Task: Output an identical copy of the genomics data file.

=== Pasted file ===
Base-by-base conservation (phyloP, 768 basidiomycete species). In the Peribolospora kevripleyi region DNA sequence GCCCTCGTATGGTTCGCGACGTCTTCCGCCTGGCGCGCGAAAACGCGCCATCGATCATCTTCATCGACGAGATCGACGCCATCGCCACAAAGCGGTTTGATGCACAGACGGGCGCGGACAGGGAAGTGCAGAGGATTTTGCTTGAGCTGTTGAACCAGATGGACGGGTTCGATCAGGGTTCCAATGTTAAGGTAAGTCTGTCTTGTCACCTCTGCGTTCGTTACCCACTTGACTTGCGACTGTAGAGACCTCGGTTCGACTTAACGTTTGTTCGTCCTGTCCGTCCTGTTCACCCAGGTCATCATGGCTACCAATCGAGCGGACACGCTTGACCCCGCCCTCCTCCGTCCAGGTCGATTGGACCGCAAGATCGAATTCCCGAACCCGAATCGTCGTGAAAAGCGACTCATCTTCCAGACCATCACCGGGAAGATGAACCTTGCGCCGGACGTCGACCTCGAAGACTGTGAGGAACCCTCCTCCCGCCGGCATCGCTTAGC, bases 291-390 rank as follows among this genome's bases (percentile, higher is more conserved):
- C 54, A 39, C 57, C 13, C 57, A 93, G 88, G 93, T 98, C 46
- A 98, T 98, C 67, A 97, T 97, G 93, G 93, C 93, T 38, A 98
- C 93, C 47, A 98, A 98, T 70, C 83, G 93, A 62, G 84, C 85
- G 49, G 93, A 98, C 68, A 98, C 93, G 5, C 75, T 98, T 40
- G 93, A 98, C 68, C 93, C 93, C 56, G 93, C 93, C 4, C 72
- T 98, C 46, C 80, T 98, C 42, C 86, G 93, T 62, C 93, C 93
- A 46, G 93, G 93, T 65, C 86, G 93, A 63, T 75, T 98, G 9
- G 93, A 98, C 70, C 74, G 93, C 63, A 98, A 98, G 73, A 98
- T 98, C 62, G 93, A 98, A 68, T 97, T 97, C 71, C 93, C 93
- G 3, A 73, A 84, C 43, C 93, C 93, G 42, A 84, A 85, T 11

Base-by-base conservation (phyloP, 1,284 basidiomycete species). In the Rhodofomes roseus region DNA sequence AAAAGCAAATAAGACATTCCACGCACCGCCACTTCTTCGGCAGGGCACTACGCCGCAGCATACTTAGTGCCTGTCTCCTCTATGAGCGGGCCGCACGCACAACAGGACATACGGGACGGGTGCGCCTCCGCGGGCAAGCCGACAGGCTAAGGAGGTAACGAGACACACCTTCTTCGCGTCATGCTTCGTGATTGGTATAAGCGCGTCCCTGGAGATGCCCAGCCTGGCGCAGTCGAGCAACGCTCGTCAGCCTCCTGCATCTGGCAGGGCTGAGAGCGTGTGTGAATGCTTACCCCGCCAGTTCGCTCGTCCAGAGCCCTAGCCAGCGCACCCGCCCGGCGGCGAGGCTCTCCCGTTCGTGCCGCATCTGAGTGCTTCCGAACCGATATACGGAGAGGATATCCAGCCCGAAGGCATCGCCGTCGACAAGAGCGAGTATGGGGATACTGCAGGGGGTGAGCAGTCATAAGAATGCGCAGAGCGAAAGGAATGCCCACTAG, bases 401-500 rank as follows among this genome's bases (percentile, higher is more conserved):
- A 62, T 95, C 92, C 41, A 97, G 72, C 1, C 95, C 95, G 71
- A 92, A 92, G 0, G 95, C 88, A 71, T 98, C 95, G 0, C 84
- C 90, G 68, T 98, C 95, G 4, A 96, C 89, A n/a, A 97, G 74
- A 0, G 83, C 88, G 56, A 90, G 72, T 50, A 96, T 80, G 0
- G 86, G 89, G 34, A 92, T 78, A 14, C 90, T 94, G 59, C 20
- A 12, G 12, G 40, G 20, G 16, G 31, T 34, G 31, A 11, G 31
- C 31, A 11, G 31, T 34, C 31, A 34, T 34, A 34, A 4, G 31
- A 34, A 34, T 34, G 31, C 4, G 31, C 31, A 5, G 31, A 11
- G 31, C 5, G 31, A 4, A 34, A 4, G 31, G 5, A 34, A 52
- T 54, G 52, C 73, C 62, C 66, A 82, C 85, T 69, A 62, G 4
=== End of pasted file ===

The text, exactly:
Base-by-base conservation (phyloP, 768 basidiomycete species). In the Peribolospora kevripleyi region DNA sequence GCCCTCGTATGGTTCGCGACGTCTTCCGCCTGGCGCGCGAAAACGCGCCATCGATCATCTTCATCGACGAGATCGACGCCATCGCCACAAAGCGGTTTGATGCACAGACGGGCGCGGACAGGGAAGTGCAGAGGATTTTGCTTGAGCTGTTGAACCAGATGGACGGGTTCGATCAGGGTTCCAATGTTAAGGTAAGTCTGTCTTGTCACCTCTGCGTTCGTTACCCACTTGACTTGCGACTGTAGAGACCTCGGTTCGACTTAACGTTTGTTCGTCCTGTCCGTCCTGTTCACCCAGGTCATCATGGCTACCAATCGAGCGGACACGCTTGACCCCGCCCTCCTCCGTCCAGGTCGATTGGACCGCAAGATCGAATTCCCGAACCCGAATCGTCGTGAAAAGCGACTCATCTTCCAGACCATCACCGGGAAGATGAACCTTGCGCCGGACGTCGACCTCGAAGACTGTGAGGAACCCTCCTCCCGCCGGCATCGCTTAGC, bases 291-390 rank as follows among this genome's bases (percentile, higher is more conserved):
- C 54, A 39, C 57, C 13, C 57, A 93, G 88, G 93, T 98, C 46
- A 98, T 98, C 67, A 97, T 97, G 93, G 93, C 93, T 38, A 98
- C 93, C 47, A 98, A 98, T 70, C 83, G 93, A 62, G 84, C 85
- G 49, G 93, A 98, C 68, A 98, C 93, G 5, C 75, T 98, T 40
- G 93, A 98, C 68, C 93, C 93, C 56, G 93, C 93, C 4, C 72
- T 98, C 46, C 80, T 98, C 42, C 86, G 93, T 62, C 93, C 93
- A 46, G 93, G 93, T 65, C 86, G 93, A 63, T 75, T 98, G 9
- G 93, A 98, C 70, C 74, G 93, C 63, A 98, A 98, G 73, A 98
- T 98, C 62, G 93, A 98, A 68, T 97, T 97, C 71, C 93, C 93
- G 3, A 73, A 84, C 43, C 93, C 93, G 42, A 84, A 85, T 11

Base-by-base conservation (phyloP, 1,284 basidiomycete species). In the Rhodofomes roseus region DNA sequence AAAAGCAAATAAGACATTCCACGCACCGCCACTTCTTCGGCAGGGCACTACGCCGCAGCATACTTAGTGCCTGTCTCCTCTATGAGCGGGCCGCACGCACAACAGGACATACGGGACGGGTGCGCCTCCGCGGGCAAGCCGACAGGCTAAGGAGGTAACGAGACACACCTTCTTCGCGTCATGCTTCGTGATTGGTATAAGCGCGTCCCTGGAGATGCCCAGCCTGGCGCAGTCGAGCAACGCTCGTCAGCCTCCTGCATCTGGCAGGGCTGAGAGCGTGTGTGAATGCTTACCCCGCCAGTTCGCTCGTCCAGAGCCCTAGCCAGCGCACCCGCCCGGCGGCGAGGCTCTCCCGTTCGTGCCGCATCTGAGTGCTTCCGAACCGATATACGGAGAGGATATCCAGCCCGAAGGCATCGCCGTCGACAAGAGCGAGTATGGGGATACTGCAGGGGGTGAGCAGTCATAAGAATGCGCAGAGCGAAAGGAATGCCCACTAG, bases 401-500 rank as follows among this genome's bases (percentile, higher is more conserved):
- A 62, T 95, C 92, C 41, A 97, G 72, C 1, C 95, C 95, G 71
- A 92, A 92, G 0, G 95, C 88, A 71, T 98, C 95, G 0, C 84
- C 90, G 68, T 98, C 95, G 4, A 96, C 89, A n/a, A 97, G 74
- A 0, G 83, C 88, G 56, A 90, G 72, T 50, A 96, T 80, G 0
- G 86, G 89, G 34, A 92, T 78, A 14, C 90, T 94, G 59, C 20
- A 12, G 12, G 40, G 20, G 16, G 31, T 34, G 31, A 11, G 31
- C 31, A 11, G 31, T 34, C 31, A 34, T 34, A 34, A 4, G 31
- A 34, A 34, T 34, G 31, C 4, G 31, C 31, A 5, G 31, A 11
- G 31, C 5, G 31, A 4, A 34, A 4, G 31, G 5, A 34, A 52
- T 54, G 52, C 73, C 62, C 66, A 82, C 85, T 69, A 62, G 4